James Leonard, owner of the Doctor's Garden medical dispensary in Carbondale, talks about the impacts legalization could have on medical marijuana businesses in the state.
Less than a dozen people other than county employees attended the second public hearing last Monday about proposed changes to the Garfield County Land Use Code. Commissioners want a shorter, more user-friendly version that streamlines county development procedures and eliminates unnecessary regulatory barriers to economic development. But, critics say some of the changes endanger public health and safety, and fail to protect the environment. KDNK's Amy Hadden Marsh has this report.
Earlier this week, the Carbondale trustees received public comments on how the Gordon Cooper library building should be used when the library moves to it's new home this summer. On the week's news brief, KDNK's Eric Skalac and Lynn Burton of the Sopris Sun break down some of the issues that will factor into the trustees' impending decision on the building.
Related: Public comments on library building split between Surls museum and family enrichment center
Months after discovering a toxic pipeline leak at a natural gas plant on Parachute Creek, industry workers are continuing efforts to clear the creek water of chemicals. But as KDNK's Ed Williams reports, area scientists are raising questions about the dangers the cleanup methods pose to the health of on-site workers.
(Click on the headline for a response to this story from Williams)
Carbondale trustees held a lengthy public hearing Tuesday night on the proposed uses of the soon to be vacant Gordon Cooper Library building on Main Street. KDNK's Eric Skalac has more.
Drought conditions persist across Colorado despite last month's moisture. According to Friday's USDA Colorado Department of Agriculture Market News, high winds in the southeastern part of the state mimicked Dust Bowl conditions, damaging an estimated 100,000 acres of topsoil and dirt-covered pasture.
On this week's Drought News, KDNK's Amy Hadden Marsh talks with Pat McCarty, agricultural agent for Garfield County's CSU Extension Office, about what the drought means for ranchers and their communities.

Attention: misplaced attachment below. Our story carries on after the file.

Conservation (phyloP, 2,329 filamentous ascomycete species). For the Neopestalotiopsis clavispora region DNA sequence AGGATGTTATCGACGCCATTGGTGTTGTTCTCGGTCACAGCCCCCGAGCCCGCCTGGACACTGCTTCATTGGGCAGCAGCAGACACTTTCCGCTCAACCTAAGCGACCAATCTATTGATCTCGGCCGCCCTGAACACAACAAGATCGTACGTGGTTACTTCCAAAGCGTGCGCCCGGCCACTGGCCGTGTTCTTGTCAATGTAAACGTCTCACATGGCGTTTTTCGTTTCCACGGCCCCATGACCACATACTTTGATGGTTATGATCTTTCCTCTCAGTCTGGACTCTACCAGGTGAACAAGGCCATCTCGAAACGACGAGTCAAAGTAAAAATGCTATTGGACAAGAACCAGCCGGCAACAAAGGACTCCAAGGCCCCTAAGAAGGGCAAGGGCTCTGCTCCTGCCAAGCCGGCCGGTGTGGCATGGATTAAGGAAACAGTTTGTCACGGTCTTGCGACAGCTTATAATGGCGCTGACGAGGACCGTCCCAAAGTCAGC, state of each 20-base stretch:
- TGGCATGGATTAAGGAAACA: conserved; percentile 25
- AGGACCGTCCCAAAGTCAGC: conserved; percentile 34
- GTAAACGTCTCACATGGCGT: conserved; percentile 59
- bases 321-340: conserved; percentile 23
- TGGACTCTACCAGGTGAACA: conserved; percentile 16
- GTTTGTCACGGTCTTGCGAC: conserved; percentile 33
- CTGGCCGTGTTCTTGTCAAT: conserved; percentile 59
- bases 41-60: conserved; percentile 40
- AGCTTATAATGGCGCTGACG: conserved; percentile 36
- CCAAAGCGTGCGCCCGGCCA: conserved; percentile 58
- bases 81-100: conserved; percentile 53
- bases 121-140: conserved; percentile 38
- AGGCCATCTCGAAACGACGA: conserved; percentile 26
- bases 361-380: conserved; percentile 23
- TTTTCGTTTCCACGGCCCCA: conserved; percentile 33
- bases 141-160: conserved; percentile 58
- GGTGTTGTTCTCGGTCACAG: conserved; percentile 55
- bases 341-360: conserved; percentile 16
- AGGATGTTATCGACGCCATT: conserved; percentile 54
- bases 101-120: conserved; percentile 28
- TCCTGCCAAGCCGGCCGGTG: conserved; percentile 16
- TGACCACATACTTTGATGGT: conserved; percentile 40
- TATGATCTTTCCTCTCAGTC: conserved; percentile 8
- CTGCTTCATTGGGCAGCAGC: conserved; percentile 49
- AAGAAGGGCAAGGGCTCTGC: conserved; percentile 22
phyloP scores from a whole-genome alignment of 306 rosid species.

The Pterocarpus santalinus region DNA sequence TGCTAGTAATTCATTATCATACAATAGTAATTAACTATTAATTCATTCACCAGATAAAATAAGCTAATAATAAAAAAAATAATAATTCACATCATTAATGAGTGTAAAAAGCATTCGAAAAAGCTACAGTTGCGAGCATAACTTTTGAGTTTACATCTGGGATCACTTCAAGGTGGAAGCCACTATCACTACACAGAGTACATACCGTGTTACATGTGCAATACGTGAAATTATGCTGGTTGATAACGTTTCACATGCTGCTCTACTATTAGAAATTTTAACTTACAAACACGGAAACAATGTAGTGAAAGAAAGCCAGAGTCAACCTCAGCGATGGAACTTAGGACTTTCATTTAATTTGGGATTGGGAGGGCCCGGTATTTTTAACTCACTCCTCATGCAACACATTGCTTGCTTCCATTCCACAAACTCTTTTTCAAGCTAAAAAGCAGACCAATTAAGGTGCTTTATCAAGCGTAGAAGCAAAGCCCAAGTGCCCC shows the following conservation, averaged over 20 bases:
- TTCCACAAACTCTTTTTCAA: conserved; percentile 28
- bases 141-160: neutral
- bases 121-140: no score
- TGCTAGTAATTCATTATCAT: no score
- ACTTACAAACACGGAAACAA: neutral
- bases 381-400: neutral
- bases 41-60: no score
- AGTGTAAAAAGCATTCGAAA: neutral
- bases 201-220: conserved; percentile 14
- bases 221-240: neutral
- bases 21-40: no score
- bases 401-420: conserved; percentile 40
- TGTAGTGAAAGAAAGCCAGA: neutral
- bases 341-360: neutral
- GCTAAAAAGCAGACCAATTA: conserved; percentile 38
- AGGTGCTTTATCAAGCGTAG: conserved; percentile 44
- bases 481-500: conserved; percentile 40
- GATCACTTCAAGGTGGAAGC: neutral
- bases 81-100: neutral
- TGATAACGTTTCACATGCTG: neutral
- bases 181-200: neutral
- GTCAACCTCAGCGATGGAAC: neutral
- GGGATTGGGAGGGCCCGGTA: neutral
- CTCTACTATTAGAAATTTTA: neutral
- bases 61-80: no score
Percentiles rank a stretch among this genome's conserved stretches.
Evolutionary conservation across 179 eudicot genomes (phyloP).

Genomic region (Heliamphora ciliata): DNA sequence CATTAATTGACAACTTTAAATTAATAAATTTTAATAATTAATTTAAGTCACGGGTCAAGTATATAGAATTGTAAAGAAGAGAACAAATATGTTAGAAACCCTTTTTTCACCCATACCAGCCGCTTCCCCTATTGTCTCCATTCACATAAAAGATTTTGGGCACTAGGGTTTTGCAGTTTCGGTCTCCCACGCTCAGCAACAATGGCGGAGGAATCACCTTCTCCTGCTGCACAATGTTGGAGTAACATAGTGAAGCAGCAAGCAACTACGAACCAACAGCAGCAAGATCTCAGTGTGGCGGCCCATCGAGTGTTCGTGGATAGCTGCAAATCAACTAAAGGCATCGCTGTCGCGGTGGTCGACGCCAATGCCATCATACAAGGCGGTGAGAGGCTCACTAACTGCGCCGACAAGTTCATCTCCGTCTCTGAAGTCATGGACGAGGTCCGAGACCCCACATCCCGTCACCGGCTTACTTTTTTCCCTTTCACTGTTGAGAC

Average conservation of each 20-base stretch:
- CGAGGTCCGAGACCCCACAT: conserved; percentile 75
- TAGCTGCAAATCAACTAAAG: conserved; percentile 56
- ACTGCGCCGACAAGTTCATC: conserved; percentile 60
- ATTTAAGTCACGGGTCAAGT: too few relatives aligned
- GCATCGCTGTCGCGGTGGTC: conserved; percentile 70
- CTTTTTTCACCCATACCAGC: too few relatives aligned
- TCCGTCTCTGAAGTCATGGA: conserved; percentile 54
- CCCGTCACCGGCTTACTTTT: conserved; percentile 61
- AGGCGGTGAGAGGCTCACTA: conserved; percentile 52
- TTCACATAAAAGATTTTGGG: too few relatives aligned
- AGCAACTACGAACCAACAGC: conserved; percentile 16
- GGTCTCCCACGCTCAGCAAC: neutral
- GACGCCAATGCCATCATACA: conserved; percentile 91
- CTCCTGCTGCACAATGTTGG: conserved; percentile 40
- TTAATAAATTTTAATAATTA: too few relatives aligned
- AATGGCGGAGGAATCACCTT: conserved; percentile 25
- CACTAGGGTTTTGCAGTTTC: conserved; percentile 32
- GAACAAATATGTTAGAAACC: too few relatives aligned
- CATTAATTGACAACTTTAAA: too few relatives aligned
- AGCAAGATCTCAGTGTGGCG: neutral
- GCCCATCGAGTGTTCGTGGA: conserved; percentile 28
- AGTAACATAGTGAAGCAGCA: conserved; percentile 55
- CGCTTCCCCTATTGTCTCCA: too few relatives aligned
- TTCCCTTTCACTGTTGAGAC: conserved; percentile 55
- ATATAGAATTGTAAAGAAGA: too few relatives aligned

The political polarization now gripping the United States didn't originate in Washington D.C. It took root in small communities across the country, places that over the last several decades have been populated by people with increasingly homogenous and extreme political views.
For this episode of Sounds of the High Country, KDNK's ongoing collaboration with the Paonia-based environmental magazine High Country News, Nelson Harvey asked Sierra Crane Murdoch about her cover story on the radical conservative politics of northern Idaho, and what happens in a place where a single political party has complete control.
Wildfire season is coming and on this week's news brief, KDNK's Eric Skalac talks to Andrea Chalfin, news director for KRCC in Colorado Springs, about Flash Point, their recent series on devastating wildfire in Colorado.
The entire series, including videos, images and an interactive timeline are available in KRCC's archives.
Snowpack levels for the Roaring Fork watershed as of May 7th were at 90 percent of the median and almost one thousand percent of this time last year. The drought seems to have loosened its grip in some parts of the state but it's too soon to tell if that means the end is in sight. KDNK's Amy Hadden Marsh has more.
Colorado Mountain College announced Monday that a district court judge has ruled that a controversial lease between the college and natural gas company SourceGas is void and unenforceable. KDNK's Eric Skalac has more